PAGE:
It will be noted that a substantial phase difference will result between light reflected from pitted and non-pitted regions of the disc. In some instances it may be useful and preferred to adjust this phase difference for the particular detection scheme utilized in read-out, e.g., by slightly adjusting the selected nominal thickness and the selected pit depth while preserving the general requisite that the reflectance from pitted and non-pitted regions should be approximately equal. Likewise, it will be understood that the phase shift curves in both non-faded and faded conditions (and in intermediate bleaching stages, see FIGS. 7a-h) should be considered also in selection of pit depth to assure maintenance of an adequate Δφ. In general, it is desirable also to allow a sufficient beneath-the-pit thickness to insulate te upper pit-forming region of the layer from substantial heat loss to the reflective layer during pit formation.
Such "beneath-the-pit" thickness should, in general, be greater than the thermal diffusion length "l" of the recording layer material. "l" is given by l=√Kτ, where K is the thermal diffusivity of the material and τ is the maximum time for which a point on the disc will be irradiated by the recording laser.
The follwing more specific example of one preferred embodiment of the present invention will aid in further understanding thereof.
A recording layer coating solution was formed containing one part cellulose nitrate binder, one part of the dye SK-1 and 60 parts solvent (cyclohexanone). The dye SK-1 has the structural formula: ##STR1## and the mode of preparation and utility of coumarin compounds such as SK-1 are described in Research Disclosure Publication No. 16167 by Industrial Opportunities Ltd., U.K. In this Example, the recording layer coating is to be formed on a smoothed circular glass substrate with a radius of about 150 nm and a thickness of about 1/4-inch, having a reflective aluminum layer of about 500 A. The following parameters characterized the significant optical constants of such a recording element with respect to the selected write-read light (488 A):
______________________________________ .sup.λ w (488)______________________________________Recording Layer: nc = 2.25 + i0.45Reflective Layer: nc = 0.70 + i4.80Substrate: n = 1.53______________________________________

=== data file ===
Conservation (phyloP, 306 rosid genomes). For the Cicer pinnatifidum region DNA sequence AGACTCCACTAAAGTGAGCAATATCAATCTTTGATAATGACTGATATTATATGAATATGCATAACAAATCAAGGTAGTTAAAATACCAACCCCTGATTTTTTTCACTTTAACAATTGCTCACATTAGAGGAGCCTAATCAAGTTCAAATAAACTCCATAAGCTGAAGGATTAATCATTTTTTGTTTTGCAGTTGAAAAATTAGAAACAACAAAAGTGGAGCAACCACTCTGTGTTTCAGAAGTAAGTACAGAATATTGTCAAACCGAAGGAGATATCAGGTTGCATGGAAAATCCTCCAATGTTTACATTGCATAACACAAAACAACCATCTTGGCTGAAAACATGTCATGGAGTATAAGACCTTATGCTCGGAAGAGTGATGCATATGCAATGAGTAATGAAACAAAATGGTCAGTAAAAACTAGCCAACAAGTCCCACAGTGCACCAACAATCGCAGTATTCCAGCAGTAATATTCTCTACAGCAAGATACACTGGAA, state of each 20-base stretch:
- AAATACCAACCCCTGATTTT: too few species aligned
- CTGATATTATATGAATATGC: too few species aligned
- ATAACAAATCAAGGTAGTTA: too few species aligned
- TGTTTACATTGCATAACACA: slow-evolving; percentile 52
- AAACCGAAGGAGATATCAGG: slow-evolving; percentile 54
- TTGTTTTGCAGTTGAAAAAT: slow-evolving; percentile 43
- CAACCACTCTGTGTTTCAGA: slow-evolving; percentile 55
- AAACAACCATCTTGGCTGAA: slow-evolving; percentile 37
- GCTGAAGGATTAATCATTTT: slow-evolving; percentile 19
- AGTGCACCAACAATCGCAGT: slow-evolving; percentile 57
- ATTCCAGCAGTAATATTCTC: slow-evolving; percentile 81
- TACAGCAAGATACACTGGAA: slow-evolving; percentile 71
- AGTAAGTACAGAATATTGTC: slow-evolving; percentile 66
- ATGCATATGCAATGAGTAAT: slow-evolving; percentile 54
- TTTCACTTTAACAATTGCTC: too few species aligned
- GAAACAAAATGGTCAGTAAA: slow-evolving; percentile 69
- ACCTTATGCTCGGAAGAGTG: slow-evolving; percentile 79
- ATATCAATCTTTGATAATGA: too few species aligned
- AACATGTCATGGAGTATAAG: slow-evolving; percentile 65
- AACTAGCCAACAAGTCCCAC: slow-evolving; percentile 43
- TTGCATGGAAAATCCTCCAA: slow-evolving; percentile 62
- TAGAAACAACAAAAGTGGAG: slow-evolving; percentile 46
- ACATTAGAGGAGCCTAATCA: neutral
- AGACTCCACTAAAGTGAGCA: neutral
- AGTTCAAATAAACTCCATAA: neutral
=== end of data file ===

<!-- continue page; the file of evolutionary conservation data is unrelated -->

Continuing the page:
The curves in FIGS. 4-6 were plotted based on these optical constants of the recording element and a nominal thickness of about 850 A selected based on the criteria discussed above. The coating solution described above was filtered and whirl coated onto the reflectively coated glass substrate and then dried so as to form a recording layer of the selected nominal thickness (about 850 A).
The curves of FIGS. 7a-h were calculated based on measurements of such a coating and a mathematical model indicating how the real and imaginary refractive indices of such a coating composition vary with progressive dye bleaching. This confirmed that no changes in phase shift or reflective would prevent good phase read-out performance between the non-faded and faded conditions. Thus a pit depth of about 550 A was selected at the nominal pit depth.
After complete bleaching of the recording layer (i.e. in the condition indicated in FIG. 7h) the optical constants of the elements are:
______________________________________ .sup.λ w (488)______________________________________Recording Layer: nc = 1.50 + i0.00Reflective Layer: nc = 0.70 + i4.80Substrate: n = 1.53______________________________________
We have found a particularly effective mode for read-out of discs formed in accordance with the present invention to be point detection such as disclosed in U.S. patent application Ser. No. 161,486 entitled "Apparatus and Method for Reading Optical Discs" and filed June 20, 1980 in the name of D. G. Howe. When using this technique the relative phase shift due to pits may change from π to π/2 as the disc bleaches, but the depth of modulation will remain essentially constant.
The invention has been described in detail with particular reference to certain preferred embodiments thereof, but it will be understood that variations and modifications can be effected within the spirit and scope of the invention.
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|U.S. Classification||346/135.1, G9B/7.145, G9B/7.023|
|International Classification||G11B7/244, G11B7/005|
|Cooperative Classification||G11B7/242, G11B7/2531, G11B7/2585, G11B7/252, G11B7/244, G11B7/246, G11B7/0051|
|European Classification||G11B7/244, G11B7/005P, G11B7/252, G11B7/246, G11B7/242|
|Jul 16, 1981||AS||Assignment|
Owner name: EASTMAN KODAK COMPANY, ROCHESTER, NY. A CORP OF
Free format text: ASSIGNMENT OF ASSIGNORS INTEREST.;ASSIGNORS:HOWE, DENNIS G.;MARCHANT, ALAN B.;WROBEL, JOSEPH J.;REEL/FRAME:003883/0754
Effective date: 19801210
Owner name: EASTMAN KODAK COMPANY, ROCHESTER, NEW YORK
Free format text: ASSIGNMENT OF ASSIGNORS INTEREST;ASSIGNORS:HOWE, DENNIS G.;MARCHANT, ALAN B.;WROBEL, JOSEPH J.;REEL/FRAME:003883/0754
Effective date: 19801210
|Oct 18, 1985||FPAY||Fee payment|
Year of fee payment: 4
|Oct 23, 1989||FPAY||Fee payment|
Year of fee payment: 8
|Oct 12, 1993||FPAY||Fee payment|
Year of fee payment: 12